You’ve made it through the interview process, and have received an offer from a company. Congratulations! Now, what are the next steps you should take? Before you send over your acceptance, we have some best practices for how to accept a job offer.
Respond promptly — even if you’re not ready to accept yet
When a company makes a job offer, you won’t want to leave them waiting for days without any reply. If you need time to think things over, simply respond that you’ve received their message and set with them a time frame in which you’ll give them your decision (if you’re not sure how long you’ll need, you can ask the hiring manager when they’ll need an answer). Then, be sure to stay within that timeline.
If the offer is made over the phone, ask for it in writing
In some cases, a company may make a verbal offer before sending their official one. This is when the offer — which includes only general information — is made in person or over the phone. Then, the formal offer will follow in writing, with much more details about the job and the offer. In either case, you can either accept the offer, negotiate, or ask for time to think it over. However, even if you’re ready to accept the verbal offer, you’ll still want to get a formal offer in writing, so that you can review all aspects and make sure they align with your goals and what had been previously discussed.
Both in your initial reply and in your official acceptance, it’s also important to express your appreciation for the job offer. Thank whoever has reached out to you for the opportunity to work at the company, and reiterate your excitement at joining their team.
Take time to evaluate the offer
Before you send an official acceptance letter, though, take time to thoroughly evaluate the role — look at salary and benefits, company culture and values, growth opportunities, and potential costs such as commutes or self-provided equipment. Consider what you’ve seen both online and in person during interviews to determine if this is the right place for you. And if there’s anything you’d like to know more about, feel free to reach out to your contact and ask.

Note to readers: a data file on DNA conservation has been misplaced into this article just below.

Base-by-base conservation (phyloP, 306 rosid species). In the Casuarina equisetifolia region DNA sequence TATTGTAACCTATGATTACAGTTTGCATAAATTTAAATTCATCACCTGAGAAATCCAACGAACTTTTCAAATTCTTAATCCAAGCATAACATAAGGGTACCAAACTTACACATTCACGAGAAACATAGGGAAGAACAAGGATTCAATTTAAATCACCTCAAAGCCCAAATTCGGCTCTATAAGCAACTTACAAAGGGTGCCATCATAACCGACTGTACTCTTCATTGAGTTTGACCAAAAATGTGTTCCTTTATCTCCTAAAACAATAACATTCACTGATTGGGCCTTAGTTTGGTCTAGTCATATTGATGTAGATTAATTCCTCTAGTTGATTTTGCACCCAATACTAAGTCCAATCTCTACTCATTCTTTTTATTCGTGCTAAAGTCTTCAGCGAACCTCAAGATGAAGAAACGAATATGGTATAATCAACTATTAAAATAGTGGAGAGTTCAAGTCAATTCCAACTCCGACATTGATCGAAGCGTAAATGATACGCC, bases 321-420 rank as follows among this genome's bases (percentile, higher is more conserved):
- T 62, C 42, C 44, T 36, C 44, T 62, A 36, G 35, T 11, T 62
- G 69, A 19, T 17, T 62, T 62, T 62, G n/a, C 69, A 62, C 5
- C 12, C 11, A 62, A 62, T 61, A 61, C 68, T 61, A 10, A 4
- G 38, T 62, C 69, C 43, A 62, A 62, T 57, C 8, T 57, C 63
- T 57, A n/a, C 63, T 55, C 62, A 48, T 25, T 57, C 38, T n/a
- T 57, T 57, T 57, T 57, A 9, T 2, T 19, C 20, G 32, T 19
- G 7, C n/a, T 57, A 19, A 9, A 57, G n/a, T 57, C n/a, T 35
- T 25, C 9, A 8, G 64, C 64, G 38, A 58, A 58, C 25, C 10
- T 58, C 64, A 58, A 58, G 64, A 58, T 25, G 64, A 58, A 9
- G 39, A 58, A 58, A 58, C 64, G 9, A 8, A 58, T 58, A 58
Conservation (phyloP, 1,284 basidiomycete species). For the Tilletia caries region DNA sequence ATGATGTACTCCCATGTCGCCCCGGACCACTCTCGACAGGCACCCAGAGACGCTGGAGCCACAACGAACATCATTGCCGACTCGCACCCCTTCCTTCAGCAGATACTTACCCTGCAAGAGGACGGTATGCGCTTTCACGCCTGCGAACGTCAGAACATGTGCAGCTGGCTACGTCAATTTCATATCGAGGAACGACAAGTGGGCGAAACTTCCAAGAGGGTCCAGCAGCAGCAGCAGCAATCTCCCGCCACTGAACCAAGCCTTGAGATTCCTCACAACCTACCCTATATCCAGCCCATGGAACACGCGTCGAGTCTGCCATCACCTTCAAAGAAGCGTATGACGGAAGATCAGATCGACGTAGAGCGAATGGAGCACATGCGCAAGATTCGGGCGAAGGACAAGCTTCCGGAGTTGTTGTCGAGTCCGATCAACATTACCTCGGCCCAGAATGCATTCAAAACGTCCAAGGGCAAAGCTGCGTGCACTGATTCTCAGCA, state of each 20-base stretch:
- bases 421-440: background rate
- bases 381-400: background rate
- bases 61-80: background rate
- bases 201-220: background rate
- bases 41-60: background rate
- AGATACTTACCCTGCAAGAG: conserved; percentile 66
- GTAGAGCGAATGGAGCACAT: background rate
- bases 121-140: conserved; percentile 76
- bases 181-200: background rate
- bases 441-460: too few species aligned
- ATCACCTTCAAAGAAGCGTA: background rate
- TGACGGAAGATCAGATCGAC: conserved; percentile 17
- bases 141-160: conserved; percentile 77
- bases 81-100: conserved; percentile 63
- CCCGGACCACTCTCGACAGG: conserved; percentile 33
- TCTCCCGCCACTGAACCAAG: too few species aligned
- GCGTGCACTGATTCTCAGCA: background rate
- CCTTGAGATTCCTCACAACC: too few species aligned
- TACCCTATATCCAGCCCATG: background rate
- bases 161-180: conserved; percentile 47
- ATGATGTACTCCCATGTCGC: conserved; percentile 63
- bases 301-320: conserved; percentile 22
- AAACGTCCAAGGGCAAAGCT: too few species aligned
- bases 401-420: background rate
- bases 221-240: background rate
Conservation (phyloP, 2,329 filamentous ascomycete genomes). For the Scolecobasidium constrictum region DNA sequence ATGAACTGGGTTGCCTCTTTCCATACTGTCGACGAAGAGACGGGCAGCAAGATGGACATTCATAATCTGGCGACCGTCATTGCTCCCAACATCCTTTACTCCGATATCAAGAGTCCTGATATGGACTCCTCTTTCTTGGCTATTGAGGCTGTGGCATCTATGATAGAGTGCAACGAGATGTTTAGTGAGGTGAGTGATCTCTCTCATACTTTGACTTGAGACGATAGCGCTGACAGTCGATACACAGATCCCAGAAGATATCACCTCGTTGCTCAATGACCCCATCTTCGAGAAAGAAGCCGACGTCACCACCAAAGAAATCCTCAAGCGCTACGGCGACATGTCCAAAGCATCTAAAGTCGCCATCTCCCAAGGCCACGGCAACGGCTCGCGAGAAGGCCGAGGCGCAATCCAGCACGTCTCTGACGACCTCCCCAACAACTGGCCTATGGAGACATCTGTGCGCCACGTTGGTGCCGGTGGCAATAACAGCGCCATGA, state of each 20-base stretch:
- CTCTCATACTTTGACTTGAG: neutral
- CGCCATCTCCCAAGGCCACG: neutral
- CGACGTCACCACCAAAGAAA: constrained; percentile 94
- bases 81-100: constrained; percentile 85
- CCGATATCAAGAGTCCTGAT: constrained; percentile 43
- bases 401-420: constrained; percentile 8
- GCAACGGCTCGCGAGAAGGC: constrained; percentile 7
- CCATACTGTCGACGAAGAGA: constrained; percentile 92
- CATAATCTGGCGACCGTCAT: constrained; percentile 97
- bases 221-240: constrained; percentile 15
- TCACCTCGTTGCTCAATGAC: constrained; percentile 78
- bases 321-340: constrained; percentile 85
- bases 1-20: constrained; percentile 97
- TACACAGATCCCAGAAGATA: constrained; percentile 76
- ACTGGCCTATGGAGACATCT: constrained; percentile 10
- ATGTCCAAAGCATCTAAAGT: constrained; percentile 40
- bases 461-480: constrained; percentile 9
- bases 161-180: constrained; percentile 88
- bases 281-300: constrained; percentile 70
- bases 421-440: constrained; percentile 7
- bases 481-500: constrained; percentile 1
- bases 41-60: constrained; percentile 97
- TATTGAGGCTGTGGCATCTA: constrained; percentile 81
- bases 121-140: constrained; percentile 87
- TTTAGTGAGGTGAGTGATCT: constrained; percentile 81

Don’t shy away from negotiating
While it can be intimidating, negotiating terms is common. If you’re receiving an offer over the phone, and it doesn’t quite meet your expectations, you can make a counter offer then and there. If it’s made in writing, ask for an opportunity to speak over the phone in order to adjust certain terms. If you’re looking for guidance on how to negotiate, you can find some helpful advice on our post here!
Write an email officially accepting the offer
Finally, once you’ve reviewed the offer, and completed any negotiations, it’s time to officially accept it in writing. In this letter, you should:
- Use clear subject line that’s easy to find and interpret
- Example: “[Your Name] Job Offer Acceptance”
- Express gratitude for the offer
- Example: “Thank you for the opportunity to join [Company Name].”
- State clearly that you are officially accepting the job offer
- Example: “I am writing to formally accept your offer for the [Job Title] position.”
- Restate details of the offer, such as job title, salary, benefits, and start date, in order to confirm what you’ve agreed to — these can be confirmed separately, or worked in throughout the letter
- Example: “As discussed, my starting salary will be $75,000, with three weeks of paid vacation, health and dental insurance, and a 401(k).”
- Conclude with your excitement about joining the company and a request for next steps
- Example: “I look forward to joining the team on [Start Date]. If there’s anything else you need from me before that start date, please let me know!”